When you’re the co-owner of property, one of the simplest ways to ensure that the property avoids probate at your death is to hold title as Joint Tenants With Rights of Survivorship. When one owner passes away, property held in this way automatically passes to the surviving owner or owners. The transfer is not subject to probate, and it’s not controlled by your Will or other estate planning documents. While this is an easy way to transfer individual assets, like real estate or bank accounts, it is not without its drawbacks. Here are a few:
- Your co-owner becomes the sole beneficiary of property held as Joint Tenants. If you want your house or bank account to be divided among several children, but you only name one as your co-owner, then your remaining children will have no claim to the property after you pass away. Ownership will transfer only to those named as co-owners, regardless of what your Will says.
- Adding a non-spouse could be a taxable gift. When you add a child, grandchild, or anyone other than your spouse as a Joint Tenant, and that person does not contribute financially toward the purchase of the property or the funding of the bank account, there can be gift tax implications. You’re allowed to give up to $13,000 per year to an individual recipient without reporting the gift to the IRS or paying gift taxes. Gifts of more than $13,000 necessitate the filing of a gift tax return, and eat into your Lifetime Gift Tax Exemption. So, if your new co-owner’s interest in the property is more than $13,000, you’ve made a reportable gift that might be taxable, too.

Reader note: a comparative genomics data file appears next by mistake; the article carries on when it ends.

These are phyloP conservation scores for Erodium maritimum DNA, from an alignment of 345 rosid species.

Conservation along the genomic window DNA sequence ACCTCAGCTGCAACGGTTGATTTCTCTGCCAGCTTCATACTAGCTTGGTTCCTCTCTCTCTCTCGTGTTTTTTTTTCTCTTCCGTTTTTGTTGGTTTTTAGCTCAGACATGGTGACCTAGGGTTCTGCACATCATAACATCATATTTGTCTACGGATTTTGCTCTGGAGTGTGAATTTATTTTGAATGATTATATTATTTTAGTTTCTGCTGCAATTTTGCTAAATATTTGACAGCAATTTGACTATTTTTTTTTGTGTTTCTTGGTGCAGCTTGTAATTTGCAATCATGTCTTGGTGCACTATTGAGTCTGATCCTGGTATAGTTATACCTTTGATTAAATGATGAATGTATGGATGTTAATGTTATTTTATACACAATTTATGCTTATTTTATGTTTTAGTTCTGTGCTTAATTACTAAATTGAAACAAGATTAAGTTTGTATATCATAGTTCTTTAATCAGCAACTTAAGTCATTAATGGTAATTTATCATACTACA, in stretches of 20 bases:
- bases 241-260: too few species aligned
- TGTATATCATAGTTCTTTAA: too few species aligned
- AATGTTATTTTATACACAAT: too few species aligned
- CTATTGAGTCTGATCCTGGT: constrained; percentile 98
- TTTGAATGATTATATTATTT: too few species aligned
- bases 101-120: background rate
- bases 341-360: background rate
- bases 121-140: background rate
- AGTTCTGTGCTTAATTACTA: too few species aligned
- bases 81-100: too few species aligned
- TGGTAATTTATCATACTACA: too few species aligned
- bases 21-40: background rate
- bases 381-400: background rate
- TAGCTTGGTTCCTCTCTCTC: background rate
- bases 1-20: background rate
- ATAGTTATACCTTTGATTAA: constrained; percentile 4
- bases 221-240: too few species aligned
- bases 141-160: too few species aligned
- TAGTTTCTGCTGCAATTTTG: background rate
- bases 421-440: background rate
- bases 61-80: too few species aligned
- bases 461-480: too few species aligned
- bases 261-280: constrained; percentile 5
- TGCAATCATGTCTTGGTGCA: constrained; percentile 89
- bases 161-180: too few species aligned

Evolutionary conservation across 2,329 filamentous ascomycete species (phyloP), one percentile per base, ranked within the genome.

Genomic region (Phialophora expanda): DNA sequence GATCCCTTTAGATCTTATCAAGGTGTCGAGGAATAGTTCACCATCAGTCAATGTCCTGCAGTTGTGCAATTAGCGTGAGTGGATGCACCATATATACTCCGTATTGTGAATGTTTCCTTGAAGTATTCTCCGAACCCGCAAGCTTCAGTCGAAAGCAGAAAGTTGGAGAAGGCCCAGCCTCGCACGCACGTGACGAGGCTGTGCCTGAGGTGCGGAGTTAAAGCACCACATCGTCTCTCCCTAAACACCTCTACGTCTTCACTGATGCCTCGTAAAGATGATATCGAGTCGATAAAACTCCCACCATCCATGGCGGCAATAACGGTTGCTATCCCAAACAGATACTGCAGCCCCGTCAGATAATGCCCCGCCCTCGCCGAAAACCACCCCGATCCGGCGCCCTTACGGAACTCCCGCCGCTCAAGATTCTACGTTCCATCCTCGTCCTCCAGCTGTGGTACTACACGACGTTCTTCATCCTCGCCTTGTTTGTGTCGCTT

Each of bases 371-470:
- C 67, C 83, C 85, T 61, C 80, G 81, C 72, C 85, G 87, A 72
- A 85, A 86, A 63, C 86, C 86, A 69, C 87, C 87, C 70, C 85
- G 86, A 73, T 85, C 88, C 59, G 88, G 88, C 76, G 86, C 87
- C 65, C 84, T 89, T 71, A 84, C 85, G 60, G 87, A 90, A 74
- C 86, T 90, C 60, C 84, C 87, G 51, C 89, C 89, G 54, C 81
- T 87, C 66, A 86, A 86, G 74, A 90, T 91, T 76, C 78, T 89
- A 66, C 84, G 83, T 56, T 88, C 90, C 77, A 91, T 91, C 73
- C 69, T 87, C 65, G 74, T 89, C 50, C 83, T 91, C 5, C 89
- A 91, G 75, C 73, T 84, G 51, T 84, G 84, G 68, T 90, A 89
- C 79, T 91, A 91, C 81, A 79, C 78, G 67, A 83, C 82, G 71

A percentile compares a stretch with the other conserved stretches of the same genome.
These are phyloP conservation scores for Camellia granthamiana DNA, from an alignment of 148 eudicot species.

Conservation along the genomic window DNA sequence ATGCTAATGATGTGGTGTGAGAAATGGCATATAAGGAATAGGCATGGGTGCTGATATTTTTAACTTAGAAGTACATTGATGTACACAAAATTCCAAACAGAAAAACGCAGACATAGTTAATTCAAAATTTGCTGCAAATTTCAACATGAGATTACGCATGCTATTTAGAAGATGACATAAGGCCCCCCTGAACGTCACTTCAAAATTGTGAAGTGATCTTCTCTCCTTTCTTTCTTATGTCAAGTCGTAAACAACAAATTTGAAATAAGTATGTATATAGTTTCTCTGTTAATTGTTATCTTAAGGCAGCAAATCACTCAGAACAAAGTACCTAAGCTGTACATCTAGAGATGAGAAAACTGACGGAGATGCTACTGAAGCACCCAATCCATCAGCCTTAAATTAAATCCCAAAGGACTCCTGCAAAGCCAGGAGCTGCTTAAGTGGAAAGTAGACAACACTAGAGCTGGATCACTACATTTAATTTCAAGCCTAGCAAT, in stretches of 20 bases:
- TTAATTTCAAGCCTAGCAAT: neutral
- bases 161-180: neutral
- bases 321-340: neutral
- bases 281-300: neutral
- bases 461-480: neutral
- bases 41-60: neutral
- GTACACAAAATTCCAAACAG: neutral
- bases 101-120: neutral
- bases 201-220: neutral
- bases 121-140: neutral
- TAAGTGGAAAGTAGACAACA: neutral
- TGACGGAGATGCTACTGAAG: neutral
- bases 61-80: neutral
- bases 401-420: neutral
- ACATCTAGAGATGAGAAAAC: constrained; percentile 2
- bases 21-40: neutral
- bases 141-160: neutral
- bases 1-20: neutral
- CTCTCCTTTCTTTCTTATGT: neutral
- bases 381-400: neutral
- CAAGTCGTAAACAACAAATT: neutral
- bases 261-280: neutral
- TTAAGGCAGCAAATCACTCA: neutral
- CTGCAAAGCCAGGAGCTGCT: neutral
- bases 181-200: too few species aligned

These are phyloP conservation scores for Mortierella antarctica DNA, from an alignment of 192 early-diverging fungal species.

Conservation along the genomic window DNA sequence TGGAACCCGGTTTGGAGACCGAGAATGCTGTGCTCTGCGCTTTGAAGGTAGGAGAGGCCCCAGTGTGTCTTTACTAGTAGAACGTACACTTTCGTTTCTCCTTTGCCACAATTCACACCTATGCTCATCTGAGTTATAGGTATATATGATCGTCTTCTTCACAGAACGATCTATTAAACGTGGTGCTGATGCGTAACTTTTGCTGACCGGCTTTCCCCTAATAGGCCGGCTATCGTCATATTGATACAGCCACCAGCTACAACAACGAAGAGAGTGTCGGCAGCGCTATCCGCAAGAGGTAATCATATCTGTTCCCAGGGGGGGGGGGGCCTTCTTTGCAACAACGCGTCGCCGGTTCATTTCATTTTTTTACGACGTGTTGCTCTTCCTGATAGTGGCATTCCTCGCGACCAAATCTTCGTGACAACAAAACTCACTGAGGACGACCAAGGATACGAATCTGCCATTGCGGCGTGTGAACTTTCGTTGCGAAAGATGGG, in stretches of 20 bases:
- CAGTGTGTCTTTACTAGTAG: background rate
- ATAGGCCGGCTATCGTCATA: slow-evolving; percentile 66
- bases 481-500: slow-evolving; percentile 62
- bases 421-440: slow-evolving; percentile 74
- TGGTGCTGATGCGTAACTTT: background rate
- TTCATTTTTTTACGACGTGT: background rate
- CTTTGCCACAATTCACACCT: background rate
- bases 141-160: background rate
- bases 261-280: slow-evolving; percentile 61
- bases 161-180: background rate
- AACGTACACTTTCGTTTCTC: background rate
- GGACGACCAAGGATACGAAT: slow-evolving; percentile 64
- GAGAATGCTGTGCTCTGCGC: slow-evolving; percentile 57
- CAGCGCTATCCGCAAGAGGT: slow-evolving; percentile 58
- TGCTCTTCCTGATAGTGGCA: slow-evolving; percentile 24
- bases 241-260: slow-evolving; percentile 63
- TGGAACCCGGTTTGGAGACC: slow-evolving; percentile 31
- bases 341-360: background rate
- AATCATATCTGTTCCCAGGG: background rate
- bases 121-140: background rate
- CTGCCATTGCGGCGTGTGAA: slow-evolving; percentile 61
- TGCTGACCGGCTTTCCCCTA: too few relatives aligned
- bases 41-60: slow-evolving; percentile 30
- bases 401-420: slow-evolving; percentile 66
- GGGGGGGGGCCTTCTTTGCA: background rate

- Signing a Joint Tenancy deed is permanent. When you add a co-owner to a deed for real estate, and that co-owner is a Joint Tenant, it’s very difficult to undo the transaction unless your co-owner agrees. Plus, once you add a co-owner, you need his or her permission to sell or refinance the property.
These are just a few of the unintended consequences that can accompany ownership as Joint Tenants. Your estate planning attorney can inform you of all the pros and cons, and can help you decide if this form of property ownership best suits your estate planning needs.